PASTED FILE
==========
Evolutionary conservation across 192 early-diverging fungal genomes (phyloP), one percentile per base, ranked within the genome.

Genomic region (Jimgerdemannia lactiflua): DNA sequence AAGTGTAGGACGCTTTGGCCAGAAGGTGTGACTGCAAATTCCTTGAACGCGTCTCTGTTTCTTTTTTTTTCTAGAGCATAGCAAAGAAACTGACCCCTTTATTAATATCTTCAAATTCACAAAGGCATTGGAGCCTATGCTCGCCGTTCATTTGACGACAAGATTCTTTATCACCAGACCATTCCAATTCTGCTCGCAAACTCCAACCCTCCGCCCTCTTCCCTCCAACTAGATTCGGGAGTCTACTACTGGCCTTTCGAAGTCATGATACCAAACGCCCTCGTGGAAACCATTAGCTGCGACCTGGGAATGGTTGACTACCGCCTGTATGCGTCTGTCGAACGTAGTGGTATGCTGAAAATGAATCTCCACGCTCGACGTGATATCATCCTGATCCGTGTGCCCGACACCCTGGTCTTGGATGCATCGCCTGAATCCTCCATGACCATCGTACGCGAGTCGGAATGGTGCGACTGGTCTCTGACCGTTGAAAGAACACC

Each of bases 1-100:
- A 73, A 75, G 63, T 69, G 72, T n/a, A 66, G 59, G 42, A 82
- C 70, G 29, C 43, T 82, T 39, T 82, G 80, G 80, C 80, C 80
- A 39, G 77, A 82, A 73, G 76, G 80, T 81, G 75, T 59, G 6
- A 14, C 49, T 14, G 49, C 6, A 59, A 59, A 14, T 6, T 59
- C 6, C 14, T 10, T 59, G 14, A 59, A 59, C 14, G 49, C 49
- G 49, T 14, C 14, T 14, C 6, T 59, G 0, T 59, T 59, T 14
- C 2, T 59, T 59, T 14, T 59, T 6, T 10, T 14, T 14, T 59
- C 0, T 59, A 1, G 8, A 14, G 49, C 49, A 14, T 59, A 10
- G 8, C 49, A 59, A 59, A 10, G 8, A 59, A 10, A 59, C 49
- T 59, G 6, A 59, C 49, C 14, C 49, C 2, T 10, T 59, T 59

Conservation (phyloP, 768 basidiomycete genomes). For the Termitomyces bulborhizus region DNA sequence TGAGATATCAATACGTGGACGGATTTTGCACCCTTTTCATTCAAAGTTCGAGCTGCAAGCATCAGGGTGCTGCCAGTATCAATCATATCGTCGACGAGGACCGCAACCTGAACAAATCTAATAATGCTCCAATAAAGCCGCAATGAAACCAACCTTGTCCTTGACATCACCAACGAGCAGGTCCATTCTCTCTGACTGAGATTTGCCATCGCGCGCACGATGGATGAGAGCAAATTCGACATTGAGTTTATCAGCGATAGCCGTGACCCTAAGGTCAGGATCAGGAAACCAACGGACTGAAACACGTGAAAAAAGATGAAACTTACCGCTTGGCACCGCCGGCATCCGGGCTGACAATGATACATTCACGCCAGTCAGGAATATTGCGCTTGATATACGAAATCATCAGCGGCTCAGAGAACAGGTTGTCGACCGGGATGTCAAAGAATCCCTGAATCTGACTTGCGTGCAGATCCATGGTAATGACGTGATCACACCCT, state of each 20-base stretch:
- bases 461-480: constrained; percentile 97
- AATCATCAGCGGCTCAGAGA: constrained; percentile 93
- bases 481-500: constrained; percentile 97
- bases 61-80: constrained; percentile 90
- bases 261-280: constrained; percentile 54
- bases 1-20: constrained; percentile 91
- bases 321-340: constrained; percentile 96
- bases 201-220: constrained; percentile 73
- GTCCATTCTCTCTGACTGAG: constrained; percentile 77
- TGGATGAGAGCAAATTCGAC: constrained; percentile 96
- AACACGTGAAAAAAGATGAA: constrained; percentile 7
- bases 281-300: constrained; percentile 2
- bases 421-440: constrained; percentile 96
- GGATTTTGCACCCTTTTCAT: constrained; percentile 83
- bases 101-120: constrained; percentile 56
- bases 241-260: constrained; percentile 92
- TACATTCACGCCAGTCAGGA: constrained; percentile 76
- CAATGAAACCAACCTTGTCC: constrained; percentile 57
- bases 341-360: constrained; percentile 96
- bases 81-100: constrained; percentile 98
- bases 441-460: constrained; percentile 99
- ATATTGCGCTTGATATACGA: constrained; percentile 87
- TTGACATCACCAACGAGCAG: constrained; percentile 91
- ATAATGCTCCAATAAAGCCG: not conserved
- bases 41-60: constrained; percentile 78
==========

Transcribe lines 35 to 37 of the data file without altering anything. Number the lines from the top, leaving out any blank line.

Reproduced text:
- bases 441-460: constrained; percentile 99
- ATATTGCGCTTGATATACGA: constrained; percentile 87
- TTGACATCACCAACGAGCAG: constrained; percentile 91